3 reasons why you're losing sponsors

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Maintaining motocross sponsorship from year to year isn’t always our fault - companies and businesses have different budgets to work with, their marketing strategies change, and sometimes they're just not positioned to sponsor us. 

Although in a lot of cases, failing to retain sponsors is through our own actions (or lack of!). In this article, I explore three reasons why you might be losing sponsors from season to season.


One of the first reasons you’re not maintaining sponsors is that you’re not delivering on promises, and this is a fairly common scenario. 

It’s always easy to over-promise when we’re approaching sponsors, especially when we're trying to get them across the line and secure their support. 

It’s important that when we’re negotiating that we keep in mind how far we can extend ourselves, and if we can actually fulfil the promises throughout the entire season. 

You’ve probably heard the saying ‘under promise, over deliver’ and that rings true for sponsorship. 

Well, sort of. 

We still want to make sure the company is going to benefit highly from sponsoring us, and to keep them on board, we want to deliver on those promises and surpass them. 

Failing to meet expectations that we’ve essentially set ourselves is a sure-fire way to lose out on maintaining sponsorship. 

losing sponsors


The next reason you’re not keeping sponsors onboard is that that you’re not maintaining communication with them. 

A lot of riders like to take what they can from a sponsor, and then seemingly go silent - the sponsor doesn’t hear from them until it’s time they need something again. 

It’s crucial to remain in continuous contact with our sponsors to not only keep them updated on our racing and commitments to them, but to also build a stronger relationship with them. 

Sponsorship is built on relationships, and the stronger our relationship is with the people working at the company that’s sponsoring us, the greater our chances are of retaining them.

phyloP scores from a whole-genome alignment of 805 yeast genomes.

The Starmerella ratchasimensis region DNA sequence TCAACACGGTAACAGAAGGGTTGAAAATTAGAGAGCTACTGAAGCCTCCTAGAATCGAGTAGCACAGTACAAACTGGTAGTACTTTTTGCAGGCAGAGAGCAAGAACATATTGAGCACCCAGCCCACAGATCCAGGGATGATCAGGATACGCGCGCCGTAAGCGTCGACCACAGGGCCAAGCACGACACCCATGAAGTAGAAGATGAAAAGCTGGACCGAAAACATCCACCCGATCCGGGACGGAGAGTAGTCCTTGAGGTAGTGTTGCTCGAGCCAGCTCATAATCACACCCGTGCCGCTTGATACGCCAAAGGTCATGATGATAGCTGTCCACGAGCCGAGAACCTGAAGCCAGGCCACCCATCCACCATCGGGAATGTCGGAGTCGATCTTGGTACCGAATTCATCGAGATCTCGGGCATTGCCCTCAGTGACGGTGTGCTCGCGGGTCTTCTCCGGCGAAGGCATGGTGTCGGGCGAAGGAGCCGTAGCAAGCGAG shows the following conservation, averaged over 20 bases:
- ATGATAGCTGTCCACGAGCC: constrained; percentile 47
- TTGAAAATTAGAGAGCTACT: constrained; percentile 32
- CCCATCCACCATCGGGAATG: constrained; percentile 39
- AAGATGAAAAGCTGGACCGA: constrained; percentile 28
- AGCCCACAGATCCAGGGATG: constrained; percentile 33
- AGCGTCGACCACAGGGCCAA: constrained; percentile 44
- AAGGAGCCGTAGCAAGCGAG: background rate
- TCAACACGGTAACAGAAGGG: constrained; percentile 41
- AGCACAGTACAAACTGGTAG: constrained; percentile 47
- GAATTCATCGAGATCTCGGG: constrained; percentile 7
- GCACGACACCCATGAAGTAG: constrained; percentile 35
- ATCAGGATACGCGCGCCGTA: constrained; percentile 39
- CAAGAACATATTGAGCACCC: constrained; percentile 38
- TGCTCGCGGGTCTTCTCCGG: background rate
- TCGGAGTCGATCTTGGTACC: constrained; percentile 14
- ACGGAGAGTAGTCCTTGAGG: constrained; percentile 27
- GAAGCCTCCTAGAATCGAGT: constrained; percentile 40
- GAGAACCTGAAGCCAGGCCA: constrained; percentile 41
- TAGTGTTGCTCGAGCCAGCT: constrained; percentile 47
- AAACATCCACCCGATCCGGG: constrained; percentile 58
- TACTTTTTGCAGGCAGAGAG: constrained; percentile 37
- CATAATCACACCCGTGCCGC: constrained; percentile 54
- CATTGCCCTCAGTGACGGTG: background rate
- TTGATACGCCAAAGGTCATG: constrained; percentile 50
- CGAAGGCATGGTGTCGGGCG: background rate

It’s also important to check in with them to ensure they're happy with how we’re representing them and if we’re meeting their expectations, because if we leave it until the end of the deal, the damage is already done.


The third reason why you’re not retaining a sponsor is that you’re not representing the brand and it’s values appropriately. 

This isn’t necessarily about doing something stupid and it surfacing on social media or getting into a fight at the track (although these things will almost certainly see sponsors part ways), it can be much more simple mistakes. 

An example is that if a fitness business is sponsoring us, and we’re sharing things on social media of eating poorly on race day, it doesn’t match or represent the values of that company - it’s going against what they stand for. 

This is why we need to partner with brands who match our values - it’s not about quantity over quality when it comes to sponsorship. 

If a brand or business isn’t 100 percent the right fit for us, then we shouldn’t be partnering with them, even if there’s an offer there.

Not only will we struggle to represent them, but it could also damage our reputation.